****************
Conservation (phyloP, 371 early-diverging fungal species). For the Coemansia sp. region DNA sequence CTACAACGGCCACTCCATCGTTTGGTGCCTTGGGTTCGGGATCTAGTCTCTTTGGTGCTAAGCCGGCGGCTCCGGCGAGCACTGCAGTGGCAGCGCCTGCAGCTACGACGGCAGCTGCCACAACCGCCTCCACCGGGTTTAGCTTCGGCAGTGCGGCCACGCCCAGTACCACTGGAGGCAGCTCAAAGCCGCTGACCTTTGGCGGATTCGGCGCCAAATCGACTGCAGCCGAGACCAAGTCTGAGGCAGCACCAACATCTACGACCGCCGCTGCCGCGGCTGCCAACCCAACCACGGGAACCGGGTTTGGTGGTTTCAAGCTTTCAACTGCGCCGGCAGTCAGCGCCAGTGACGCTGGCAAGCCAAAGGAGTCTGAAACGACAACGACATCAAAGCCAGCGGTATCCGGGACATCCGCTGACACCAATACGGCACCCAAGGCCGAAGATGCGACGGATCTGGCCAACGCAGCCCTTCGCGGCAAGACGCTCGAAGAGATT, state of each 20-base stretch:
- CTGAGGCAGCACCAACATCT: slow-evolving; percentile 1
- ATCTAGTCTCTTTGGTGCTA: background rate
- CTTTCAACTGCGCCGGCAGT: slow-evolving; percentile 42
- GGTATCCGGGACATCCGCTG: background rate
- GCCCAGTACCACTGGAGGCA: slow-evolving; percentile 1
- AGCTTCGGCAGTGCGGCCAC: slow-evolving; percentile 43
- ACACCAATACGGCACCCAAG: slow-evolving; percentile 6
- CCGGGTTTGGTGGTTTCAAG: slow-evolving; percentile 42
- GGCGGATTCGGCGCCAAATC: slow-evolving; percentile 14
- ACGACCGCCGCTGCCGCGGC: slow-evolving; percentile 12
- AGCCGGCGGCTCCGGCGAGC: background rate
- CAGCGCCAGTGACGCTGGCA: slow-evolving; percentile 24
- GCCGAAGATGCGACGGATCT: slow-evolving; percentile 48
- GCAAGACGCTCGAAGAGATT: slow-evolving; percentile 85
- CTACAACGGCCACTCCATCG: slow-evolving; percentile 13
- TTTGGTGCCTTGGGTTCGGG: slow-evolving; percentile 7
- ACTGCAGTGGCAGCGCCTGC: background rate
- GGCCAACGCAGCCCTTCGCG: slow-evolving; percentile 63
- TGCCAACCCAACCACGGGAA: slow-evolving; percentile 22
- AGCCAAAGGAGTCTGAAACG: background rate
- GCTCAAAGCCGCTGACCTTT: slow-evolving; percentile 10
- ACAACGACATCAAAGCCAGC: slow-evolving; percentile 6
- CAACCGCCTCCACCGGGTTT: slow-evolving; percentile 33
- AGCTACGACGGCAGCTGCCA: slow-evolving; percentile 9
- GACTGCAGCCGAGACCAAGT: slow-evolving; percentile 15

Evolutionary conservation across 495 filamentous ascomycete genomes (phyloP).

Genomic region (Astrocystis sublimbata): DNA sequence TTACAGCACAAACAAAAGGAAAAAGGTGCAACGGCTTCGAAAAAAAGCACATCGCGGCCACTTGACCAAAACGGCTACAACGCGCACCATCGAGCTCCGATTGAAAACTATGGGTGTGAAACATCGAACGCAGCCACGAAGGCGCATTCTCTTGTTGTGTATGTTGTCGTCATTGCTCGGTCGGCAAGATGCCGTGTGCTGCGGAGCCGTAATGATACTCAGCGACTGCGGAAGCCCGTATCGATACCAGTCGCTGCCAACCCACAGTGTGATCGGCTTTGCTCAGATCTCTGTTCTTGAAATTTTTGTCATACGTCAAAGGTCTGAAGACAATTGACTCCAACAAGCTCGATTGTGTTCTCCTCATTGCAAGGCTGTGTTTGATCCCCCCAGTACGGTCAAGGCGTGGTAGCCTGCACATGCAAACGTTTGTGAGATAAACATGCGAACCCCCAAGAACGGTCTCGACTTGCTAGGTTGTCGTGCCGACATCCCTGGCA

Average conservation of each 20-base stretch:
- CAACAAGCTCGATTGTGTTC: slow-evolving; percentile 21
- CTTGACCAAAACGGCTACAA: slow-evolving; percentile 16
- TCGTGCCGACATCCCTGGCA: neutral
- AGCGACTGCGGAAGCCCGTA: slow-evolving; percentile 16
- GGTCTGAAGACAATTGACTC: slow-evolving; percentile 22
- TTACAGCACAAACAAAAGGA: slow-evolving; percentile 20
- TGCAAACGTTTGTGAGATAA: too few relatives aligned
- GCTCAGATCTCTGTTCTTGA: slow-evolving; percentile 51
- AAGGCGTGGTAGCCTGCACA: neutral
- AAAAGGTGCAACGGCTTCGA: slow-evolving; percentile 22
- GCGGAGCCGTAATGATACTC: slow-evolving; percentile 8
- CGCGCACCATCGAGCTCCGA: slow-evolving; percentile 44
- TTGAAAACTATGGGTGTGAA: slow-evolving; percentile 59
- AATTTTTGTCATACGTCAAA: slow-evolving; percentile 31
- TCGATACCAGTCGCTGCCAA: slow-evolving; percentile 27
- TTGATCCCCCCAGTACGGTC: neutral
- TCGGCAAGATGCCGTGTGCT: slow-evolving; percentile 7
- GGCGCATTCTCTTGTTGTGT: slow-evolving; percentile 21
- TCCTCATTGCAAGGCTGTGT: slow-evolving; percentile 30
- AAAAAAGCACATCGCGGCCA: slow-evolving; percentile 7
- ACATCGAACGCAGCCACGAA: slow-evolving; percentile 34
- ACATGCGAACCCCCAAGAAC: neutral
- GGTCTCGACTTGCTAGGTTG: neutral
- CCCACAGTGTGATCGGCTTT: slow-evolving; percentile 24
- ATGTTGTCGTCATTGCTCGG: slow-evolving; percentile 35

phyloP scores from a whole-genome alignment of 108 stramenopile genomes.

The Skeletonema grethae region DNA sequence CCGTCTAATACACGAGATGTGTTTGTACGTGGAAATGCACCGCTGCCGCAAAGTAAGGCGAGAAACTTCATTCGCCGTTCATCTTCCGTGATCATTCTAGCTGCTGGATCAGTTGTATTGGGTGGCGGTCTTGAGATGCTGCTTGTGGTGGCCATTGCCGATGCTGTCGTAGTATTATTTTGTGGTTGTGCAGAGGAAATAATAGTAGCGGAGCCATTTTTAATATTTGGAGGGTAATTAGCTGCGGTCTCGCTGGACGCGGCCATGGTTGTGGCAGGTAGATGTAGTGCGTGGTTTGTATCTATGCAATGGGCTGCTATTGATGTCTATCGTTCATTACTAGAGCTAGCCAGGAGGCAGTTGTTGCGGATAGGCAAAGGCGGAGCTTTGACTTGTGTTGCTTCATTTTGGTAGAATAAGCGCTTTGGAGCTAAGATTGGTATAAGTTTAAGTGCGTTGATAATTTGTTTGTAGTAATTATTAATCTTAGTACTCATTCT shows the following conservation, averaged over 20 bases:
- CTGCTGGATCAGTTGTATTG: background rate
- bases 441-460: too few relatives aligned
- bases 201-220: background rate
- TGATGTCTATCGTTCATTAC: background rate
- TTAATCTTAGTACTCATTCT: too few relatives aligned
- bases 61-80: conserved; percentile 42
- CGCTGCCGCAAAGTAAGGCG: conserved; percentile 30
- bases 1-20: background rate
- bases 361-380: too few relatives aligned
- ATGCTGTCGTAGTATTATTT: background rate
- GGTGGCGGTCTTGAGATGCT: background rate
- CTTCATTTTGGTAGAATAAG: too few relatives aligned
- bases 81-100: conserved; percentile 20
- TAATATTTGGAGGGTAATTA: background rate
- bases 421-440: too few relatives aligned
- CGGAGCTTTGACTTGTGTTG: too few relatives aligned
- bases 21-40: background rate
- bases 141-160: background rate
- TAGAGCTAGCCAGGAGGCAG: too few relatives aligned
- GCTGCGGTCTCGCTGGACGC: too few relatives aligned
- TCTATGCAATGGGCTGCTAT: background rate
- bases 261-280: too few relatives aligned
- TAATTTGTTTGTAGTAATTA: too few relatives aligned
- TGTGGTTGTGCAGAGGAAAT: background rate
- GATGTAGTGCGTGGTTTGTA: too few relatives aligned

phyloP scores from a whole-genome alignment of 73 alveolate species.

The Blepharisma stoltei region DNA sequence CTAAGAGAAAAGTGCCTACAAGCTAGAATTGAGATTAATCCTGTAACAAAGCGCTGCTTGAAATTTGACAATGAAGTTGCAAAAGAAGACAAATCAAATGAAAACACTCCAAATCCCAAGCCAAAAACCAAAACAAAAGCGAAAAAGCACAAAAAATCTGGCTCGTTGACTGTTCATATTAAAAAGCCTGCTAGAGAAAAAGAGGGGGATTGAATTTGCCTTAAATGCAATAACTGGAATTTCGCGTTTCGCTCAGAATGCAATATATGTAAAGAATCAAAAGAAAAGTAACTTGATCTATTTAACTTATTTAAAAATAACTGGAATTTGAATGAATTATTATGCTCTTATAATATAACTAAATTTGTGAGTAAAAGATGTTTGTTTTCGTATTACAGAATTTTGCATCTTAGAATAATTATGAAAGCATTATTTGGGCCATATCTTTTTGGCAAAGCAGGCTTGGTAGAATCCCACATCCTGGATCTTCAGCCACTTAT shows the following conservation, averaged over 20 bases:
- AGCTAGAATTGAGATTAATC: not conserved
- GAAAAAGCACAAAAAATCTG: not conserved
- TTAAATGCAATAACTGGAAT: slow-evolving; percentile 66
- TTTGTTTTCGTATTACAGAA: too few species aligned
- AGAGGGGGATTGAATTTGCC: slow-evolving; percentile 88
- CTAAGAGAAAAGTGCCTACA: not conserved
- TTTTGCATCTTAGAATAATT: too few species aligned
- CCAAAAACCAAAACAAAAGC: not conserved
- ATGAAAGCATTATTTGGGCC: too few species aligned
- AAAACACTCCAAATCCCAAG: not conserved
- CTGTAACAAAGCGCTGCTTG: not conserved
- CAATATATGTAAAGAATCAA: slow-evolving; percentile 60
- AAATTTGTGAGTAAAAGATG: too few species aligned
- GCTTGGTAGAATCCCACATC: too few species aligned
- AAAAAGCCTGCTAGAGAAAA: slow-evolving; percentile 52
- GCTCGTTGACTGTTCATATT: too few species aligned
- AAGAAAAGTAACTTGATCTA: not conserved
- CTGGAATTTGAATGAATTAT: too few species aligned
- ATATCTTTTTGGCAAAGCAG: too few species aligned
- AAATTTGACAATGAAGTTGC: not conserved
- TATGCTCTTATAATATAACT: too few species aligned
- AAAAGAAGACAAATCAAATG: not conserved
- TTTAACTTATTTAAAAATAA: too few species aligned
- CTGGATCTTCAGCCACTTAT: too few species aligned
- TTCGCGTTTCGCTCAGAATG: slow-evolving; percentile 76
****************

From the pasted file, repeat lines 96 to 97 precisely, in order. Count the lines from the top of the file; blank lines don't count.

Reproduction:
- AAATTTGTGAGTAAAAGATG: too few species aligned
- GCTTGGTAGAATCCCACATC: too few species aligned